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I don't want to link to a specific question to avoid singling people out and to avoid making assumptions about specific questions, but I think people posting questions directly from problem sets is a common occurrence.

Problem set-style questions have some nice properties. They're generally short, self-contained, neither too easy nor completely open, and encourage you to use a particular skill.

There's a lot of discussion already on the site's policy around asking homework questions; my question is about answering homework questions and interacting with folks who might be asking a homework question.

My question boils down to: what sorts of things are appropriate to do as an answerer when you encounter a question that might be a homework question?


Are we permitted to ask people directly whether they were assigned a particular problem?

Are we permitted to ask people change their post to a related problem that they specifically weren't assigned? Many problem sets have practice problems that are explicitly labeled as such.

Are we permitted to come up with an example problem ourselves in an answer, pose it, and answer it in the answer in lieu of answering the original question if it looks like a homework question?

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    $\begingroup$ A lot of your proposals seem to be centered around the idea that the policies exist to prevent users from cheating. This is not the case. While we certainly don't want to enable (or encourage) cheating, the policies exist because the goal of Math SE is to produce a high quality repository of questions and answers, and homework-style (or problem-set-style) questions typically don't meet that standard of quality. $\endgroup$ – Xander Henderson Apr 16 at 2:02
  • $\begingroup$ I think people posting questions directly from problem sets --- I don't know why this was down-voted several times. Not being fully cognizant of things pointed out in the comment and answer presently here seems worthy of having such things pointed out, but not something to chastise the asker about, no more than someone not fully cognizant of school algebra asking a legitimate (but otherwise rather low level and simple) mathematical question. That said, what probably bothers me the most are bald questions such as this (see my comment there). $\endgroup$ – Dave L. Renfro Apr 20 at 18:19
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You're permitted to do any of those things. Whether they're helpful is another question.

You are free to decide whether to answer or not. You are free to leave a comment asking questions and use the response to decide whether you wish to spend time answering or not. You are free to suggest improvements to the question. (The poster is free to adopt them, or not, as they see fit.) You are free to vote as you like. You are free to vote to close if you think that is warranted. Who is going to stop you?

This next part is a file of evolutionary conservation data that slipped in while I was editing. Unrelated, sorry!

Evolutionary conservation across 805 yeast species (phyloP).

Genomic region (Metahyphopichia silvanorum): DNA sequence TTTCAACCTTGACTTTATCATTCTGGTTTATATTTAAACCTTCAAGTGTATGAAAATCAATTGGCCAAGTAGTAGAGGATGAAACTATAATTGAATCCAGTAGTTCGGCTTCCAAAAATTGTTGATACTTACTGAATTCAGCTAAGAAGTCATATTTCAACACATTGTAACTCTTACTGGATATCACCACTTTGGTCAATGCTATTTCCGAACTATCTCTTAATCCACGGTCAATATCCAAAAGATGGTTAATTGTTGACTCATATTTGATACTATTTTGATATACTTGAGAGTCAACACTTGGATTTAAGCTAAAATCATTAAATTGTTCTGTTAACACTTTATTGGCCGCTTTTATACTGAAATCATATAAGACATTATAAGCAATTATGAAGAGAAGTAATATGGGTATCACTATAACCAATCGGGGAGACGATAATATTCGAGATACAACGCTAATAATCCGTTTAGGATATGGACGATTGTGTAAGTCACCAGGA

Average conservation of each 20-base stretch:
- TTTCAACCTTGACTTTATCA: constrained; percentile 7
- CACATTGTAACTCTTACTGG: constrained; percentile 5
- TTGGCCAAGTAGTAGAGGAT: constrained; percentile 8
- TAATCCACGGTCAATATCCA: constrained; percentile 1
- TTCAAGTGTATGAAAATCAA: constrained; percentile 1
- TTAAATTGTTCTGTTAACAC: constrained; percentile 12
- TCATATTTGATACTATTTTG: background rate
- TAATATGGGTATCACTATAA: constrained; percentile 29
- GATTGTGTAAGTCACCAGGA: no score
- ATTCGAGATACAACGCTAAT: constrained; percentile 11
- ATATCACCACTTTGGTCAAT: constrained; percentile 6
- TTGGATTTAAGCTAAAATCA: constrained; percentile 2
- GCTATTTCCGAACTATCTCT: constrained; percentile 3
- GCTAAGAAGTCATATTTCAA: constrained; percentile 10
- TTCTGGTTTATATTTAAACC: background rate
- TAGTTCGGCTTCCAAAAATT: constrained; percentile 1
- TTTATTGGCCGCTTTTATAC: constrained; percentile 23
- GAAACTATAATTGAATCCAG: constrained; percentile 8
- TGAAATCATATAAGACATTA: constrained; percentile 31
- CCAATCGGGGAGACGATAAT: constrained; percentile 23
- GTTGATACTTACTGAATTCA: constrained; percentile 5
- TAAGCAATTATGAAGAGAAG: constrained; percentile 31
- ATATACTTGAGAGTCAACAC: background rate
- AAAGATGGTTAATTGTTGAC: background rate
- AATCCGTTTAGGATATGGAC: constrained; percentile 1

You can ask whether the problem was assigned to them as a homework problem, but I doubt that will be useful. In my experience it is rarely effective. In any case it misses the point; or focuses on only a narrow aspect of the issue. One of the main issues with 'problem statement questions' is that they tend to be low quality and unlikely to be of help to others in the future, so they don't fit the Stack Exchange mission (building an archive of high-quality questions and answers that will be useful to many people) well. Whether it was assigned as homework or not is orthogonal to that and not terribly relevant.

I don't expect it'll be helpful to ask the poster to create and ask a new variant of the question that they weren't assigned. If it's still a 'problem statement question', then it still has all the issues that implies. (And I suspect you'll find that compliance with such a request is low.)

One thing that would be helpful would be to generalize the question: to ask the poster to identify some concept that is unclear, and ask a general question about that concept, one that will be useful to others even if they're not working on exactly the same exercise. Such questions are often more likely to be helpful to others in the future. You can certainly encourage posters to do that. Just don't get your hopes up too high. Formulating well-thought-out questions like that takes a fair bit of effort and insight; it's harder than just copying the text of the exercise one is looking at. And changing a site's established culture, or getting people to change how they ask their questions when the current method is working for them, is not an easy task.

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